The underlying case began as a state-court challenge to regulations promulgated by the DEM. Those regulations imposed restrictions on lobster-trap allocations for Rhode Island waters. The challenge to them centers on the DEM's alleged use of retroactive control dates in composing the regulatory scheme.
The Court explains that a "control date" is "a cut off date for potential use in establishing eligibility criteria for future access to a fishery." Neither the relevant statute nor the challenged regulation, however, defines the term "retroactive control date." The plaintiffs aver that the DEM employed "retroactive control dates" by limiting, in 2006, fishermen's future access to fishing resources based on each fisherman's documented catch during 2001-2003.
The DEM thought that it was obliged to adopt the retroactive control dates by federal law. Accordingly, it removed the case to the federal district court. The plaintiffs moved to remand, but the district court refused to relinquish jurisdiction. The court subsequently granted summary judgment in favor of the defendants. The Appeals Court said, "After careful consideration of the plaintiffs' ensuing appeal, we agree that the district court appropriately exercised federal question jurisdiction over the case." Accordingly, the Appeals Court affirmed both the district court's denial of the plaintiffs' motion to remand and its grant of summary judgment in favor of the defendants.

Access the complete opinion (
click here).

Wednesday, October 21, 2009

Comer v. Murphy Oil USA

Oct 16: In the U.S. Court of Appeals, Fifth Circuit, Case No. 07-60756. This case represents another major decision regarding citizen enforcement, utilizing common-law actions and seeking damages resulting from corporate greenhouse gas emissions. The case follows another recent related decision in State of Connecticut v. American Electric Power Co. Inc. issued on September 21, 2009, by the U.S. Court of Appeals, Second Circuit [See WIMS 9/22/09].

As explained by the Appeals Court, the plaintiffs, residents and owners of lands and property along the Mississippi Gulf coast, filed this putative class action in the district court against the named defendants, corporations that have principal offices in other states but are doing business in Mississippi. The plaintiffs allege that defendants’ operation of energy, fossil fuels, and chemical industries in the United States caused the emission of greenhouse gasses that contributed to global warming, viz., the increase in global surface air and water temperatures, that in turn caused a rise in sea levels and added to the ferocity of Hurricane Katrina, which combined to destroy the plaintiffs’ private property, as well as public property useful to them.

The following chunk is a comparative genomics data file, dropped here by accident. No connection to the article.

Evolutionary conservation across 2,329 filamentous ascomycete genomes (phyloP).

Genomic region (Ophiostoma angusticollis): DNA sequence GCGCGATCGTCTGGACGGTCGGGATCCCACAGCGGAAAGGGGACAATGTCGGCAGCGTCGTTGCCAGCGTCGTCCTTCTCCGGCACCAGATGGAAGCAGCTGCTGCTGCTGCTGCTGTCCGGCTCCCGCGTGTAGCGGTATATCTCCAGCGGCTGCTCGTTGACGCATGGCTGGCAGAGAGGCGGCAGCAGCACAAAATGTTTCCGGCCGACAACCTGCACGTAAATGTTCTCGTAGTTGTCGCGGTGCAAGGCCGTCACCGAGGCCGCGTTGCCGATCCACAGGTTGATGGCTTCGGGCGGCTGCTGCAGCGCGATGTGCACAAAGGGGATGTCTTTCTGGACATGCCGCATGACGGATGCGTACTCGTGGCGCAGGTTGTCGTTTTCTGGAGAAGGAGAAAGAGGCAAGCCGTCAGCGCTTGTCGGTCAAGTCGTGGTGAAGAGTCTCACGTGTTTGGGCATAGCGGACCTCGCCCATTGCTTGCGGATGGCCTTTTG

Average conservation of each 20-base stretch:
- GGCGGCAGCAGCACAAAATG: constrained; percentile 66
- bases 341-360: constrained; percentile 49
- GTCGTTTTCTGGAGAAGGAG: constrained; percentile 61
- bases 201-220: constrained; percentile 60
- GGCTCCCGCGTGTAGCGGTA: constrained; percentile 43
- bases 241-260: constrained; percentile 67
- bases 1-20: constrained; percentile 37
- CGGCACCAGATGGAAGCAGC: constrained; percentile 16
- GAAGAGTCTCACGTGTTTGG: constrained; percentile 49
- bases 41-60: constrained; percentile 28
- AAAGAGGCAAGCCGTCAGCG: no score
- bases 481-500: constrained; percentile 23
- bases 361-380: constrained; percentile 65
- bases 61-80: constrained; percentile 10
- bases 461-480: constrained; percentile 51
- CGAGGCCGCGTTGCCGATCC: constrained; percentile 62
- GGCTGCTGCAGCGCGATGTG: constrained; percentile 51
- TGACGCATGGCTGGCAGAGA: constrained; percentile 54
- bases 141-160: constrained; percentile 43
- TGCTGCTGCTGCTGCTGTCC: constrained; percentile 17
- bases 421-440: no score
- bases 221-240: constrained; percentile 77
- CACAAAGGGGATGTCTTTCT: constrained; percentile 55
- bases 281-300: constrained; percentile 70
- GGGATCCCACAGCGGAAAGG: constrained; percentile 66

The plaintiffs’ putative class action asserts claims for compensatory and punitive damages based on Mississippi common-law actions of public and private nuisance, trespass, negligence, unjust enrichment, fraudulent misrepresentation, and civil conspiracy. The plaintiffs invoked the district court’s subject-matter jurisdiction based on diversity of citizenship. The plaintiffs do not assert any federal or public law actions and do not seek injunctive relief.

Defendants moved to dismiss plaintiffs’ claims on the grounds that the plaintiffs lack standing to assert their claims and that their claims present "nonjusticiable political questions." The district court granted the motion and dismissed the claims. The plaintiffs timely appealed.

The Appeals Court ruled, "For the reasons discussed herein, we conclude that the plaintiffs have standing to assert their public and private nuisance, trespass, and negligence claims, and that none of these claims present nonjusticiable political questions; but we conclude that their unjust enrichment, fraudulent misrepresentation, and civil conspiracy claims must be dismissed for prudential standing reasons. Accordingly, we reverse the district court’s judgment, dismiss the plaintiffs’ suit in part, and remand the case to the district court for further proceedings."

The Appeals Court explains that the district court began its analysis of the political question doctrine by stating “that the problem [in this case] is one in which this court is simply ill-equipped or unequipped with the power that it has to address these issues.” Describing this suit as a “debate” about global warming. The district court judge said he should not be forced "to balance economic, environmental, foreign policy, and national security interests and make an initial policy determination of a kind which is simply nonjudicial."